"For countries emerging from conflict, peace-building offers the chance to establish new institutions, social, political and judicial, that can give impetus to development. [...] Pulling up the roots of conflict goes beyond immediate post-conflict requirements and the repair of wartorn societies. The underlying conditions that led to conflict must be addressed. As the causes of conflict are varied, so must be the means of addressing them. Peacebuilding means fostering a culture of peace. Land reform, watersharing schemes, common economic enterprise zones, joint tourism projects and cultural exchanges can make a major difference. Restoring employment growth will be a strong inducement to the young to abandon the vocation of war." An Agenda for Development, 1994

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In January 2014, the name of the institution was changed into the ‘’State Minister of Georgia for Reconciliation and Civic Equality’’

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In total 40 respondents were invited in three focus groups. In city of Gori Women NGO representatives, women journalists and women from academia were represented the focus group, in total 18 participants. In city of Kutaisi mainly IDP organizations were invited to the focus group, women and men representing NGOs working on IDP issues and women issues, in total 11 participants. In the city Zugdidi mainly the focus group consisted of Women organizations and IDPs from compact settlements, in total 11 participants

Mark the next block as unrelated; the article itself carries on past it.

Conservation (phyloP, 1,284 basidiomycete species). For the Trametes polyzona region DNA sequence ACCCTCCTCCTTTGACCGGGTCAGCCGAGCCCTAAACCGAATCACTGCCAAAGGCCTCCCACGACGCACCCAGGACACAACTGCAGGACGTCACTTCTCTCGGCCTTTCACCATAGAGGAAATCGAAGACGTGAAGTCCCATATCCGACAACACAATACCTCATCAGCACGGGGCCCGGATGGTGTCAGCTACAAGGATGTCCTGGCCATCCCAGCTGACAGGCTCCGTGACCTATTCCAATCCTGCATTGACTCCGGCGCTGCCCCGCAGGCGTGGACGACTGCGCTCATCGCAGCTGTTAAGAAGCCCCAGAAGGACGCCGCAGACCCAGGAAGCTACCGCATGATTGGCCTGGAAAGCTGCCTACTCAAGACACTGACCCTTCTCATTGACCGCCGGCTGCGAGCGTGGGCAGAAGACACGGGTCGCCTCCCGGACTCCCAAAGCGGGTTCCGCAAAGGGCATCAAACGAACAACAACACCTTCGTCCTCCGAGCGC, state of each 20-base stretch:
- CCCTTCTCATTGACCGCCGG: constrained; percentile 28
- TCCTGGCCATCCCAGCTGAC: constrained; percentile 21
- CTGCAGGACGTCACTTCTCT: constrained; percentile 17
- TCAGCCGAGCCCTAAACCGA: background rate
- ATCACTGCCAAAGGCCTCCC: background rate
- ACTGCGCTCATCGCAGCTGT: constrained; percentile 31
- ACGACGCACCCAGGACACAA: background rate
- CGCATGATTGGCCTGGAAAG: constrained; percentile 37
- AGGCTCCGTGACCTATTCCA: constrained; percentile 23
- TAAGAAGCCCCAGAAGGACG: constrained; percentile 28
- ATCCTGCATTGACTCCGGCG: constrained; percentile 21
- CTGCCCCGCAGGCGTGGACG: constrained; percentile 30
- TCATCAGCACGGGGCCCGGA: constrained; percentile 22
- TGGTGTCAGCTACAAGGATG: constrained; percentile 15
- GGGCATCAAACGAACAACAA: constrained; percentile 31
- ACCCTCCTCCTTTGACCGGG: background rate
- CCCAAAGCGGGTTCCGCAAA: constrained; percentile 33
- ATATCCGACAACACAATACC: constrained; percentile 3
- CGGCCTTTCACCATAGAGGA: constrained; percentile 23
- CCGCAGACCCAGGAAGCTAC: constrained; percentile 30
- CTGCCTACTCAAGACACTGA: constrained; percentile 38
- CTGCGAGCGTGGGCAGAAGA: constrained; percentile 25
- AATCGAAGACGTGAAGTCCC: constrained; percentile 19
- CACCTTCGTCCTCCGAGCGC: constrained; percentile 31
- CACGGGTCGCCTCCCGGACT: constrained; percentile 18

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Peace-building, confidence building and P2P diplomacy Peace was announced as a cornerstone of the post-2015 development agenda in the recently released Report of the UN High-Level Panel. The report stresses how ‘freedom from fear, conflict and violence is the most fundamental human right and the essential foundation for building peaceful and prosperous societies’. For peace to be established, the world needs to take global shifts to recognize peace and good governance as core elements of wellbeing, rather than optional extras.3 Looking at the current list of Wars in Progress as of February 10, 20134 there are currently14 active armed conflicts/wars across the world affecting millions of people, causingdevastation and immeasurable damage to people’s well-being.These conflicts takethousands of lives and lead states and communities to social, cultural, economic and political harm and loss. Today, with its complex nature of security dimensions, the world still faces traditional security threats and challenges in numerous locations. This requires more vigorous postconflict strategies and peace agendas combined with more effective peace-building, conflict mitigation and reconciliation programmes to address the core causes of conflicts or the postconflict needs at global/international, national and local levels. An Agenda for Peace: Preventive Diplomacy, Peacemaking and Peacekeeping was introduced to the UN on 17 June 1992 by former UN Secretary-General Boutros BoutrosGhali5describing peace-building as “A range of measures targeted to reduce the risk of lapsing or relapsing into conflict by strengthening national capacities at all levels for conflict management, and to lay the foundation for sustainable peace and development". According to this document, peace-building consists of a wide range of activities associated with capacity building, reconciliation, and societal transformation, therefore peace-building strategies must be coherent and tailored to the specific needs of the country concerned, based